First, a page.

Most popular cities for celebrating Canadian Thanksgiving

Monday, known in the United States as the Columbus Day holiday, holds another name in Canada – Canadian Thanksgiving, which means that this is a three-day weekend throughout much of North America.

Thus, Hotwire has compiled the most popular cities for celebrating, based on both room nights booked and total price.

“While Thanksgiving means family time to many, others see this three day weekend as an opportunity to pack a few overnighters and take a short leisure trip to a big city,” said Clem Bason, President of the Hotwire Group. “With popular Canadian cities seeing a dip in business travel over the holiday and the Canadian dollar nearly on par with the US dollar, there are deals abound in both Canada and the US. Travelers should take advantage of the Thanksgiving weekend discounts, and it looks like many of them already are.”


Average Price on Hotwire


Toronto, Ontario, Canada



New York City, New York



Montreal, Quebec, Canada



Vancouver, British Columbia, Canada



Chicago, Illinois



Boston, Massachusetts



Las Vegas, Nevada



Minneapolis, Minnesota



Ottawa, Ontario, Canada



Halifax, Nova Scotia, Canada


Sadly, these trends don’t extend to airfare – flying this weekend appears to be expensive!

Climb aboard one of Christopher Columbus’s ships

Whether or not one thinks that Christopher Columbus’s voyage across the Atlantic to the Americas is a day to celebrate, the 1492 journey of the Niña, the Pinta and the Santa Maria was an amazing feat.

Although Columbus and his men made it to the Bahamas on October 12– more then 500 years ago, it’s still possible to see what it would have been like to travel on one of these ships during the 15th century.

These days, life-size replicas of the Santa Maria, the Niña and the Pinta serve as floating museums. Although the Santa Maria is permanently located on the Scioto River in downtown Columbus, Ohio, the Niña–and most recently the Pinta, travel to various ports.

The Niña, built to commemorate 500 years of Columbus’s voyage, has been to 425 ports since its beginning. The Pinta, larger than the original version, was built in 2006 and also serves as a dockside charter that can be rented out for parties whenever it is docked.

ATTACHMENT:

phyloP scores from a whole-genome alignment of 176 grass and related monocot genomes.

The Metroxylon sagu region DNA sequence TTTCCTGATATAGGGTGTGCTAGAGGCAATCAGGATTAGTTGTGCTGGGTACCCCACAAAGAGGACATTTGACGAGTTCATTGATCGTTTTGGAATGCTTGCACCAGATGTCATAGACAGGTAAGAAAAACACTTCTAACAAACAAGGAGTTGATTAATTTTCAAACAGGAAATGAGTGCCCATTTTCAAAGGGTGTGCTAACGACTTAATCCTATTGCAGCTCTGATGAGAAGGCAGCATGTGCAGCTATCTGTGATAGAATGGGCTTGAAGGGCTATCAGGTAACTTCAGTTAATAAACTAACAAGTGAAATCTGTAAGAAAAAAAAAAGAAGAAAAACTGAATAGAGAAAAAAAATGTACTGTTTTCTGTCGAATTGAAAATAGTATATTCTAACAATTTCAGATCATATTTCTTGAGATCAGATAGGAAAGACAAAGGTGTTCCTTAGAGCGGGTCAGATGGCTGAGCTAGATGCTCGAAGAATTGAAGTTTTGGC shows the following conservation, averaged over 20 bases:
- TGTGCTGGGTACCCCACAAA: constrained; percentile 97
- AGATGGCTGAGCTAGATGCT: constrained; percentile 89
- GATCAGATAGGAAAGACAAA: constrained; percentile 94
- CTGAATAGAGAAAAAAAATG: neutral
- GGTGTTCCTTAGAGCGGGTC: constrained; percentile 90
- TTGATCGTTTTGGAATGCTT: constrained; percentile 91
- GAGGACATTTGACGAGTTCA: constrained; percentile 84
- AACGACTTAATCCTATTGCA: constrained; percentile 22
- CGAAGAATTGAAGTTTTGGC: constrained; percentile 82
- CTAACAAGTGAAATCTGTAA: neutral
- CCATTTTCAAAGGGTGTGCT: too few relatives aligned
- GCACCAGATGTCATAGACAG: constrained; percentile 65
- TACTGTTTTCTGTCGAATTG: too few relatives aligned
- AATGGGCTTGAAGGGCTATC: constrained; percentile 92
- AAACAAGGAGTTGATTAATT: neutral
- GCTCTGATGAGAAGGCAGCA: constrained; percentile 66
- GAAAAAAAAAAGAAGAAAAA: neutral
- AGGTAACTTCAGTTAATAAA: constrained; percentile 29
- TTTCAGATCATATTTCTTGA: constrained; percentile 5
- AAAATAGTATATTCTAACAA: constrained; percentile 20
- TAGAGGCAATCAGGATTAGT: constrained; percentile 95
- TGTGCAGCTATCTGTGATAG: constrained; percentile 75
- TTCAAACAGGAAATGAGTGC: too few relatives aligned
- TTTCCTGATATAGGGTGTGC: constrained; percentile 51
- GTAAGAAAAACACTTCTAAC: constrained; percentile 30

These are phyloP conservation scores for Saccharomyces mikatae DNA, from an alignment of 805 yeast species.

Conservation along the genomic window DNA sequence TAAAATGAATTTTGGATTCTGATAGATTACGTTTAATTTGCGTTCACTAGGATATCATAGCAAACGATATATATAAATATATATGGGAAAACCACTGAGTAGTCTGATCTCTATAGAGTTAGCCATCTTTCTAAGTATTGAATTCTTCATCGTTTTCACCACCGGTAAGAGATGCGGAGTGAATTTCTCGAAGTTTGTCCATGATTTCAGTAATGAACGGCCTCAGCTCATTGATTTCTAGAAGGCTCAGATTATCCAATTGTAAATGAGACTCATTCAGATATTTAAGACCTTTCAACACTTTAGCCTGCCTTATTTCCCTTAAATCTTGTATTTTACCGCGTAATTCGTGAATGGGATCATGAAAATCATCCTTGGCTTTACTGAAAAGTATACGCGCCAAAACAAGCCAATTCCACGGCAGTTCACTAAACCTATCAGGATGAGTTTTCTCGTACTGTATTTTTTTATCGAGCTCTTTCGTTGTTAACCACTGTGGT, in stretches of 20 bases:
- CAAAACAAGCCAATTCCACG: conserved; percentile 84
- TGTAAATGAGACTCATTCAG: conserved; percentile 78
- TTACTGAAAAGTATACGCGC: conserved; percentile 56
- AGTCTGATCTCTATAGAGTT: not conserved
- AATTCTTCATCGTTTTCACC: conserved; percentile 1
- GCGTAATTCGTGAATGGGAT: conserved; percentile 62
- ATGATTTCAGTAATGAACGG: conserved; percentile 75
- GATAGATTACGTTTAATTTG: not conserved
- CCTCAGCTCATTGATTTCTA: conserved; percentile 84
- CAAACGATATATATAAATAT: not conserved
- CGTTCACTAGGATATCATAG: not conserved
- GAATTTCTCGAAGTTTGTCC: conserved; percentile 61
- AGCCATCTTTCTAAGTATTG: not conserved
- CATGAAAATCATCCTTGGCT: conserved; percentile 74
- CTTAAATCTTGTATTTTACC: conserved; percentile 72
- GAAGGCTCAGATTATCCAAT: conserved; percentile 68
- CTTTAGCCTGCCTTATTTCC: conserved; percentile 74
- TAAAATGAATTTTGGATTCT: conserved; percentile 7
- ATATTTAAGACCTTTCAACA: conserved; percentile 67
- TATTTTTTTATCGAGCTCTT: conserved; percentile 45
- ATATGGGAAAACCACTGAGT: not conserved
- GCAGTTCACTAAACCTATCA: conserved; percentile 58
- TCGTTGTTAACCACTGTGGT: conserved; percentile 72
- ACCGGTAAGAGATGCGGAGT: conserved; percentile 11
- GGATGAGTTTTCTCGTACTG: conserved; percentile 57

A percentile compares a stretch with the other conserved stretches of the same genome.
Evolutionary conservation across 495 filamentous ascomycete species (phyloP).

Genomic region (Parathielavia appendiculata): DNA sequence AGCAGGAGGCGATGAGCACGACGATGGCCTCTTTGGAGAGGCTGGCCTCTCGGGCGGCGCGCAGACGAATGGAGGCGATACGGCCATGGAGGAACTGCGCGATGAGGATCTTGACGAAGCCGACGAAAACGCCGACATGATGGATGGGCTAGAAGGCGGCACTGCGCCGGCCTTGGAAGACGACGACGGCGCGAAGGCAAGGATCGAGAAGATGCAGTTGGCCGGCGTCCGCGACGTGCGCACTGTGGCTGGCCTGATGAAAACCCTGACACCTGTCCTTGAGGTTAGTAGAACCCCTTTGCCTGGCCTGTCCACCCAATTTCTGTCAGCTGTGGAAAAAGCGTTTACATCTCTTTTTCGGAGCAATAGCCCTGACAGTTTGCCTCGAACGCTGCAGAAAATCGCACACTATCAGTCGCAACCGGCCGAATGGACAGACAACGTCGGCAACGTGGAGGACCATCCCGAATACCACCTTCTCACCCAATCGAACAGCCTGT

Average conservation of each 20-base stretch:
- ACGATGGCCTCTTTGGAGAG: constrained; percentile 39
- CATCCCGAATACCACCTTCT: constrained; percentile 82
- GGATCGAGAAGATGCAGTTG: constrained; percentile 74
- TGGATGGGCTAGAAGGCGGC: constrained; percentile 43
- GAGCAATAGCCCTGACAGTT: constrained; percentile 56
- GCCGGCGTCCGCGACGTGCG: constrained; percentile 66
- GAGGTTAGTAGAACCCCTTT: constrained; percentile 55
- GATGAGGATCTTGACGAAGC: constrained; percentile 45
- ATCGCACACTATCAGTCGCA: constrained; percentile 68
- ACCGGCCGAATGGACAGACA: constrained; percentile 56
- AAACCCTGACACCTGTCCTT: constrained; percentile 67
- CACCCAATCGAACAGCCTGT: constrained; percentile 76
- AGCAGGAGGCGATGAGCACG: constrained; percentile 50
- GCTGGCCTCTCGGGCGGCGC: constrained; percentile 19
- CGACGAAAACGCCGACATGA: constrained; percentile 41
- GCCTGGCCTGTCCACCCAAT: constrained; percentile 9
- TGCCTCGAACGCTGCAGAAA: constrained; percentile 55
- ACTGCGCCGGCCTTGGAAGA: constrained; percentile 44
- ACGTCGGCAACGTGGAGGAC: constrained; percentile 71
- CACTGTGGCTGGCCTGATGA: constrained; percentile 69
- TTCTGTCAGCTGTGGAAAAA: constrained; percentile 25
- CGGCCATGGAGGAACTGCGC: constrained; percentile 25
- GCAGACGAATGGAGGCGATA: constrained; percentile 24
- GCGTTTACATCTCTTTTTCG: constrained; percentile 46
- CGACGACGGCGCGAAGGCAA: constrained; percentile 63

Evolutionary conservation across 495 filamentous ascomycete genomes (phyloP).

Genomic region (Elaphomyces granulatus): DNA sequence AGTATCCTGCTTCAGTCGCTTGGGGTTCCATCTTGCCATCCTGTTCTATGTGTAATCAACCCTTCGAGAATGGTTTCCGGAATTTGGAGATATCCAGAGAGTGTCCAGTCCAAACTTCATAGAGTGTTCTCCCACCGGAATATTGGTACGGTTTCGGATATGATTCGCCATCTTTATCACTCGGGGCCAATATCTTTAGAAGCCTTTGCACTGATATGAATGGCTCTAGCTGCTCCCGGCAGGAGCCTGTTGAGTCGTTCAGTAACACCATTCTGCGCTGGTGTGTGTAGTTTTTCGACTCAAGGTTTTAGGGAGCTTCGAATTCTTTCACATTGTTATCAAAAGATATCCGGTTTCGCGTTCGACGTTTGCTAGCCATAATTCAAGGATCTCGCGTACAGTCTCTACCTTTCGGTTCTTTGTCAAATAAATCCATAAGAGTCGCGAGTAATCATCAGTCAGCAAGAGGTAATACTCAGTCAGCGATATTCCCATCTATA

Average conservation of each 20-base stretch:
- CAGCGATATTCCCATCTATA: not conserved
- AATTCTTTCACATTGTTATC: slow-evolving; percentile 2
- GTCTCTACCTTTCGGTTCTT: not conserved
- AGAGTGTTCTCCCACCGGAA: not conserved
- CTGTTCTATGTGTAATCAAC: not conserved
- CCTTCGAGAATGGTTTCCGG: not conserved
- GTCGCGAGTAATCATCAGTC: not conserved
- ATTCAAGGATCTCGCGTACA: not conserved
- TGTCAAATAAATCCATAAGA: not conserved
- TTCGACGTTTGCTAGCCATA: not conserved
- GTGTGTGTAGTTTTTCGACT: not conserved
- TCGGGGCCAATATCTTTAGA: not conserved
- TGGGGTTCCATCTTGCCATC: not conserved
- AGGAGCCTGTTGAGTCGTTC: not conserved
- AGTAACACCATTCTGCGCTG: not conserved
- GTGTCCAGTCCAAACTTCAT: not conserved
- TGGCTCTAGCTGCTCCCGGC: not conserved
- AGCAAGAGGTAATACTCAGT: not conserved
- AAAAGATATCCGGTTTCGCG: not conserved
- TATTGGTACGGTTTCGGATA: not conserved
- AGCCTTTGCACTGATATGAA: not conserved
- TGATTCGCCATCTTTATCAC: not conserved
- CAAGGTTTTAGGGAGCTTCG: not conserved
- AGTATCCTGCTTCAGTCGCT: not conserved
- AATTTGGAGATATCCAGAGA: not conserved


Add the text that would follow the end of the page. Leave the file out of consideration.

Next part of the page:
Both of those ships are owned by the Columbus Foundation in the British Virgin Islands.

Tomorrow is the last day that the Pinta and the Niña will be in Huntington, West Virginia. On the 16th to the 20th, they’ll be in Marietta, Ohio and will finish off October in Steubenville, another Ohio river town.

For the schedule that includes the rest of the year, click here. The two ships will finish off the 2009 season in Pensacola, Florida.

As a note: The Santa Maria will be open until October 25th when it will close until April 2010.

Obscure Holiday in the US is a Big Deal in Spain

Try to keep your excitement under control: Columbus Day is coming. While post office employees and history buffs have been waiting, this holiday will pass unnoticed for most people. That is, unless they try to go to the post office or local library, most of which will be closed in memory of Christopher Columbus, first white guy to set foot in the Americas (sorry Leif Ericson, but you didn’t write it down).

But the U.S. is not the only nation that celebrates Columbus Day. So does Spain. Only they don’t call it Columbus Day. It carries the grand title: Dia de la Hispanidad. The day features parades and celebrations of Spanish culture. The Spanish and Portuguese-speaking Americas and Spain’s Iberian kin Portugal get in on the party this year with a celebration of Iberian and American culture called VivAmérica. There are festivals of art and film, concerts and lectures, and little or no mention of the bloody history of the colonization of South and Central America. Most of the festivities will take place in Madrid. The events run until October 12th. Parades also take place in some US cities with large Spanish-speaking populations.


Word for the Travel Wise (10/09/06)

Today is Columbus Day and though we know Columbus was Italian born and he sailed under the flagship of Spain when he discovered the New World, to pay small tribute I leave you with this word from a neighboring country of the two. Why? Well no good reason really. Besides, I’m sure it’s closely related to the Italian and Spanish word, although I could be wrong.

Today’s word is a Portuguese word used in Portugal:

barco – (baar-koo) boat

Easy Portuguese online offers a small dictionary of useful words, useful phrases, and a couple of short lessons to get you started. Most have audio clips including our word for the day found here. Portuguese Language dot net has excellent historical info on the language and numerous tools to help you get motivated and be successful at learning the 6th most spoken language. For Portuguese heard in Portugal you can download mp3 audio from BBC, which I’m sure there are several similarities between the two countries. Those interested in classroom study abroad can click here for more info at Franco Americano.

Past Portuguese words: xixi, bronzeador, lanchonete, esquerda,
crianças, noite